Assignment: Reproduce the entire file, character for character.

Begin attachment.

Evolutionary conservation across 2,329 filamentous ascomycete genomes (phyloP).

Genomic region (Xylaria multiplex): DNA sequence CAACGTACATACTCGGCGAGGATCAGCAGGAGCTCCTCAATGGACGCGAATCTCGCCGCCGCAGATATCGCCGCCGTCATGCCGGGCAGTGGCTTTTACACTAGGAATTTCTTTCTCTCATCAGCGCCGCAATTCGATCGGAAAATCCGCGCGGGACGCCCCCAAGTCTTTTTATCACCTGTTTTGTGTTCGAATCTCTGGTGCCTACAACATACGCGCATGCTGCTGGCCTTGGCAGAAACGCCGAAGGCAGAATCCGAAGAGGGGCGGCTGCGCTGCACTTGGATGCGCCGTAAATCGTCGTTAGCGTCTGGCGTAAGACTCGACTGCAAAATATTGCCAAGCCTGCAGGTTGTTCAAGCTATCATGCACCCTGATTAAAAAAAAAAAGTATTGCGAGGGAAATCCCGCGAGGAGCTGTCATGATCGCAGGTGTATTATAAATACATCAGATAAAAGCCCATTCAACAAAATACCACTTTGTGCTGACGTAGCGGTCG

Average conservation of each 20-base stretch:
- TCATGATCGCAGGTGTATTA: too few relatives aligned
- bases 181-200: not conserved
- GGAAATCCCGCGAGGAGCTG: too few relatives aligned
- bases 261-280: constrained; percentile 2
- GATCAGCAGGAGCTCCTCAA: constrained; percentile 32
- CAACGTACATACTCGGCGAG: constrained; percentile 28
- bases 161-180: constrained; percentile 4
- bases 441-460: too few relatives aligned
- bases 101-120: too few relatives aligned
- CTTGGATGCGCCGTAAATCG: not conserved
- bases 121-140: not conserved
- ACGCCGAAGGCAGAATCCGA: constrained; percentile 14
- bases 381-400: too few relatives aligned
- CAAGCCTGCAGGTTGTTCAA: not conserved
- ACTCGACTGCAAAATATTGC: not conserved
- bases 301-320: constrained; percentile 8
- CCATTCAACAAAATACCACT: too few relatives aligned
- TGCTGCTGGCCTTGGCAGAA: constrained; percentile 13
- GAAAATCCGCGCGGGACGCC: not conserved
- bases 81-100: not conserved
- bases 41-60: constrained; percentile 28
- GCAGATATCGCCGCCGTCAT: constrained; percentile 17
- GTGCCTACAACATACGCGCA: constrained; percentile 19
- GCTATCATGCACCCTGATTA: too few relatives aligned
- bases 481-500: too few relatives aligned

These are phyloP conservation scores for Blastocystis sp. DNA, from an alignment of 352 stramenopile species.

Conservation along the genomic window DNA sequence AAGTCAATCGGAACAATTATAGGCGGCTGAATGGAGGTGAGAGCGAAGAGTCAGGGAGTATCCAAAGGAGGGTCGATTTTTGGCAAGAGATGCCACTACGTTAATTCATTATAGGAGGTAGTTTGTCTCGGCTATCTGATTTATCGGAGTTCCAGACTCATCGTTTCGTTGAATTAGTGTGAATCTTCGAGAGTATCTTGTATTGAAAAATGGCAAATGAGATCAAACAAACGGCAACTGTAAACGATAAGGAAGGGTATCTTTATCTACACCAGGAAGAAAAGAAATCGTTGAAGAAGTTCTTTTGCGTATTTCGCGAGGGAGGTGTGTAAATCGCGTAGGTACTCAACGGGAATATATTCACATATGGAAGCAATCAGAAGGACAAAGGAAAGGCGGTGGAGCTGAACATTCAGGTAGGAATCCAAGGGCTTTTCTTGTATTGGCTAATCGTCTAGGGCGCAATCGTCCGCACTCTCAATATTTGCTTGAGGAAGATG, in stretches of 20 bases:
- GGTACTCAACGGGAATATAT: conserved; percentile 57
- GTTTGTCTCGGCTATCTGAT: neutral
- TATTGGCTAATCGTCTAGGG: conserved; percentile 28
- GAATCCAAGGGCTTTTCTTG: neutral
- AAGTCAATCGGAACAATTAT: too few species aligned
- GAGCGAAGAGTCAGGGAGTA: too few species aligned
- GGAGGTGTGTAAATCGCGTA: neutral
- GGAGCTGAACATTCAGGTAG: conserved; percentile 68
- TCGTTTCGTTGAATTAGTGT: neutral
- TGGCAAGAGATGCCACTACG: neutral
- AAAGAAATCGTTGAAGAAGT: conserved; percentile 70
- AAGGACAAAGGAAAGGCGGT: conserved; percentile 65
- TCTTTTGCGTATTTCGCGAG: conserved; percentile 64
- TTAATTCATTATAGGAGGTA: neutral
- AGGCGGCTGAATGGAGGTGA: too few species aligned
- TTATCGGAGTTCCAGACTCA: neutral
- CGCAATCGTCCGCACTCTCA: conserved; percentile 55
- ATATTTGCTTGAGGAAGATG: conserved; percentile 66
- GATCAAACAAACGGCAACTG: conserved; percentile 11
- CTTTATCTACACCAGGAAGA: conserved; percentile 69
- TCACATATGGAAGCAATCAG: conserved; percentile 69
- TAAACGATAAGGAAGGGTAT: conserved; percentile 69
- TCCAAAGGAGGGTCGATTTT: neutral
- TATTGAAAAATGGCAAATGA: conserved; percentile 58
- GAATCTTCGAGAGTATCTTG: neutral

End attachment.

Evolutionary conservation across 2,329 filamentous ascomycete genomes (phyloP).

Genomic region (Xylaria multiplex): DNA sequence CAACGTACATACTCGGCGAGGATCAGCAGGAGCTCCTCAATGGACGCGAATCTCGCCGCCGCAGATATCGCCGCCGTCATGCCGGGCAGTGGCTTTTACACTAGGAATTTCTTTCTCTCATCAGCGCCGCAATTCGATCGGAAAATCCGCGCGGGACGCCCCCAAGTCTTTTTATCACCTGTTTTGTGTTCGAATCTCTGGTGCCTACAACATACGCGCATGCTGCTGGCCTTGGCAGAAACGCCGAAGGCAGAATCCGAAGAGGGGCGGCTGCGCTGCACTTGGATGCGCCGTAAATCGTCGTTAGCGTCTGGCGTAAGACTCGACTGCAAAATATTGCCAAGCCTGCAGGTTGTTCAAGCTATCATGCACCCTGATTAAAAAAAAAAAGTATTGCGAGGGAAATCCCGCGAGGAGCTGTCATGATCGCAGGTGTATTATAAATACATCAGATAAAAGCCCATTCAACAAAATACCACTTTGTGCTGACGTAGCGGTCG

Average conservation of each 20-base stretch:
- TCATGATCGCAGGTGTATTA: too few relatives aligned
- bases 181-200: not conserved
- GGAAATCCCGCGAGGAGCTG: too few relatives aligned
- bases 261-280: constrained; percentile 2
- GATCAGCAGGAGCTCCTCAA: constrained; percentile 32
- CAACGTACATACTCGGCGAG: constrained; percentile 28
- bases 161-180: constrained; percentile 4
- bases 441-460: too few relatives aligned
- bases 101-120: too few relatives aligned
- CTTGGATGCGCCGTAAATCG: not conserved
- bases 121-140: not conserved
- ACGCCGAAGGCAGAATCCGA: constrained; percentile 14
- bases 381-400: too few relatives aligned
- CAAGCCTGCAGGTTGTTCAA: not conserved
- ACTCGACTGCAAAATATTGC: not conserved
- bases 301-320: constrained; percentile 8
- CCATTCAACAAAATACCACT: too few relatives aligned
- TGCTGCTGGCCTTGGCAGAA: constrained; percentile 13
- GAAAATCCGCGCGGGACGCC: not conserved
- bases 81-100: not conserved
- bases 41-60: constrained; percentile 28
- GCAGATATCGCCGCCGTCAT: constrained; percentile 17
- GTGCCTACAACATACGCGCA: constrained; percentile 19
- GCTATCATGCACCCTGATTA: too few relatives aligned
- bases 481-500: too few relatives aligned

These are phyloP conservation scores for Blastocystis sp. DNA, from an alignment of 352 stramenopile species.

Conservation along the genomic window DNA sequence AAGTCAATCGGAACAATTATAGGCGGCTGAATGGAGGTGAGAGCGAAGAGTCAGGGAGTATCCAAAGGAGGGTCGATTTTTGGCAAGAGATGCCACTACGTTAATTCATTATAGGAGGTAGTTTGTCTCGGCTATCTGATTTATCGGAGTTCCAGACTCATCGTTTCGTTGAATTAGTGTGAATCTTCGAGAGTATCTTGTATTGAAAAATGGCAAATGAGATCAAACAAACGGCAACTGTAAACGATAAGGAAGGGTATCTTTATCTACACCAGGAAGAAAAGAAATCGTTGAAGAAGTTCTTTTGCGTATTTCGCGAGGGAGGTGTGTAAATCGCGTAGGTACTCAACGGGAATATATTCACATATGGAAGCAATCAGAAGGACAAAGGAAAGGCGGTGGAGCTGAACATTCAGGTAGGAATCCAAGGGCTTTTCTTGTATTGGCTAATCGTCTAGGGCGCAATCGTCCGCACTCTCAATATTTGCTTGAGGAAGATG, in stretches of 20 bases:
- GGTACTCAACGGGAATATAT: conserved; percentile 57
- GTTTGTCTCGGCTATCTGAT: neutral
- TATTGGCTAATCGTCTAGGG: conserved; percentile 28
- GAATCCAAGGGCTTTTCTTG: neutral
- AAGTCAATCGGAACAATTAT: too few species aligned
- GAGCGAAGAGTCAGGGAGTA: too few species aligned
- GGAGGTGTGTAAATCGCGTA: neutral
- GGAGCTGAACATTCAGGTAG: conserved; percentile 68
- TCGTTTCGTTGAATTAGTGT: neutral
- TGGCAAGAGATGCCACTACG: neutral
- AAAGAAATCGTTGAAGAAGT: conserved; percentile 70
- AAGGACAAAGGAAAGGCGGT: conserved; percentile 65
- TCTTTTGCGTATTTCGCGAG: conserved; percentile 64
- TTAATTCATTATAGGAGGTA: neutral
- AGGCGGCTGAATGGAGGTGA: too few species aligned
- TTATCGGAGTTCCAGACTCA: neutral
- CGCAATCGTCCGCACTCTCA: conserved; percentile 55
- ATATTTGCTTGAGGAAGATG: conserved; percentile 66
- GATCAAACAAACGGCAACTG: conserved; percentile 11
- CTTTATCTACACCAGGAAGA: conserved; percentile 69
- TCACATATGGAAGCAATCAG: conserved; percentile 69
- TAAACGATAAGGAAGGGTAT: conserved; percentile 69
- TCCAAAGGAGGGTCGATTTT: neutral
- TATTGAAAAATGGCAAATGA: conserved; percentile 58
- GAATCTTCGAGAGTATCTTG: neutral